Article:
The criteria, used to evaluate cities consist of just some basic things that are supposed to be there at all times. I would rate cities using different criteria, which would allow discussing the quality of life itself:
First, an active cultural and social life in the city, meaning the presence of, and preferably a variety of theaters, museums, and educational institutions. Another criterion would be the development of pedestrian infrastructure and the public transport system.
Another criterion would be the city’s ecology: thequality of air and water.
Right after graduating from university in Tyumen in 2011, I decided to continue my education in the field of architecture. It took me about a year to choose the program and prepare all the necessary documents and in the summer of 2013 I left Tyumen. Since then I’ve come back here twice a year or more and at least one of those times I try to stay here for no less than a month. It is funny that Tyumen has led this rating for the last three years, exactly since I moved. Although a huge poster that used to proclaim Tyumen the best city on Earth (and also cover the demolished facade of the former printing house on Pervomayskaya street) appeared long before any official ratings.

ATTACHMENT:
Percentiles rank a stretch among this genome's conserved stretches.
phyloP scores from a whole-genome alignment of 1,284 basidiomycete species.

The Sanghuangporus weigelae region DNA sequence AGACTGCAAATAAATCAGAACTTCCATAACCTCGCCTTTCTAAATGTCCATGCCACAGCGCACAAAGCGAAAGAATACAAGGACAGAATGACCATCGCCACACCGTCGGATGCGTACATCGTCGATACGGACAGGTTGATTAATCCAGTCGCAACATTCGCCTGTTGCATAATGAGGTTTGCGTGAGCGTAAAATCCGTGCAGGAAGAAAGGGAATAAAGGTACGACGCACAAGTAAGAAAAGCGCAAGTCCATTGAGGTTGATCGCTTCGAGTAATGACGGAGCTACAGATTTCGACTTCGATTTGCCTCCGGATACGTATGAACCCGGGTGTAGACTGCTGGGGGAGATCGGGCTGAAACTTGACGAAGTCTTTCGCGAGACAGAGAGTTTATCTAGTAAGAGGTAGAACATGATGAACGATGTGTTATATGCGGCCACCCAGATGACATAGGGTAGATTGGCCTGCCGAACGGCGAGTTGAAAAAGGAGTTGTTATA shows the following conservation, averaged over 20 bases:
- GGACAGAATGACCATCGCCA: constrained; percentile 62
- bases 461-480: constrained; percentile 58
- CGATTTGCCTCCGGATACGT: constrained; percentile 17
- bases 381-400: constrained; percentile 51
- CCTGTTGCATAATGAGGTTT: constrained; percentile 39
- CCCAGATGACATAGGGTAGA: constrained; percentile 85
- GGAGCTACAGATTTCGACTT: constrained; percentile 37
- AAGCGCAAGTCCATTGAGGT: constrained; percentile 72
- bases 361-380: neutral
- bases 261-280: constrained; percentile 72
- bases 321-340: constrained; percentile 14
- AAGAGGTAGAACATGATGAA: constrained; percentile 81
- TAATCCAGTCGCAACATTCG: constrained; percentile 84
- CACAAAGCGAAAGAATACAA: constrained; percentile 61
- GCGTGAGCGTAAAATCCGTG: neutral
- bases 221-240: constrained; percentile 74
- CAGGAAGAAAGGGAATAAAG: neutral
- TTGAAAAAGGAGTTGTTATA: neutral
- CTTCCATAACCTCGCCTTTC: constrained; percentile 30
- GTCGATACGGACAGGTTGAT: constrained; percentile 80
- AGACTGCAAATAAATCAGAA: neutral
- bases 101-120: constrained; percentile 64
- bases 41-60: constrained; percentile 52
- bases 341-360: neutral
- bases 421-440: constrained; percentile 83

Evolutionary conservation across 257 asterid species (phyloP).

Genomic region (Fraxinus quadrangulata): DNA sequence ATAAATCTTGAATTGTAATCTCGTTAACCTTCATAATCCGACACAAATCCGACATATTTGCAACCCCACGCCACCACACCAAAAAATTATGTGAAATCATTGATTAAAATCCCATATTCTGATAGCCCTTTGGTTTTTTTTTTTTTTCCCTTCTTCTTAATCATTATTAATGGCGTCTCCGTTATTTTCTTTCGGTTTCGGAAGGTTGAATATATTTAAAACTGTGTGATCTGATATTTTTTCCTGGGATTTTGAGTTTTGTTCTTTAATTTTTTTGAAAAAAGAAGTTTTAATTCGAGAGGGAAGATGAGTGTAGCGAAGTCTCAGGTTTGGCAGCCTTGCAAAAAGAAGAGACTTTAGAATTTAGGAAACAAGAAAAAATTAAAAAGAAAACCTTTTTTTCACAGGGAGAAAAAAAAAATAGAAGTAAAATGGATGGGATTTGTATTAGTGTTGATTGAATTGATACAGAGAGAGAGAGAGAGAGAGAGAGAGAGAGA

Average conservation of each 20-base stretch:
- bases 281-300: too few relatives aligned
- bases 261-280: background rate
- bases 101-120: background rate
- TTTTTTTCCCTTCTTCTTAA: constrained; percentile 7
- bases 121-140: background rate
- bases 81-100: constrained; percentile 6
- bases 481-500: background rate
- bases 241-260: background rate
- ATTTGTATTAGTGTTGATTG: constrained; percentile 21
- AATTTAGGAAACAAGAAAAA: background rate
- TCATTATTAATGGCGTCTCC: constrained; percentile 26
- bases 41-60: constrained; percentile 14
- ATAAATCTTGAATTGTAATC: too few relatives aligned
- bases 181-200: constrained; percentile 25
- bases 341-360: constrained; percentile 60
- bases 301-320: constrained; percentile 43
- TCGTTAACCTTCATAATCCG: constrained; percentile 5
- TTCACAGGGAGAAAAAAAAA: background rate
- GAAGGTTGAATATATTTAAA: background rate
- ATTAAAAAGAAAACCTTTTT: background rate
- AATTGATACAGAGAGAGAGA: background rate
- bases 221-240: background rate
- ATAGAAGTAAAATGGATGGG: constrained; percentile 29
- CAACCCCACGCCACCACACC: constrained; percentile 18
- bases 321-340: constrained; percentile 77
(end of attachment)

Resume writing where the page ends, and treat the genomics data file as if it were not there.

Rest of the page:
Certainly Tyumen is being built up; it’s growing and changing, sometimes with astonishing speed. Every time I come home, my parents drive me over the new bridge, road, or overpass, by a new office building, multilevel parking garage or enormous mall. The province, which I wasn’t that familiar with before, now has lost any sense for me. Rows of standard houses form standard yards, yards — blocks, blocks — micro districts. My grandmother quit moving around the city in her last years because she was afraid that she might get lost in the city where she lived her entire life. Even though it used to take ten minutes to get from her house to ours by bus in a straight line, without any turns or transfers.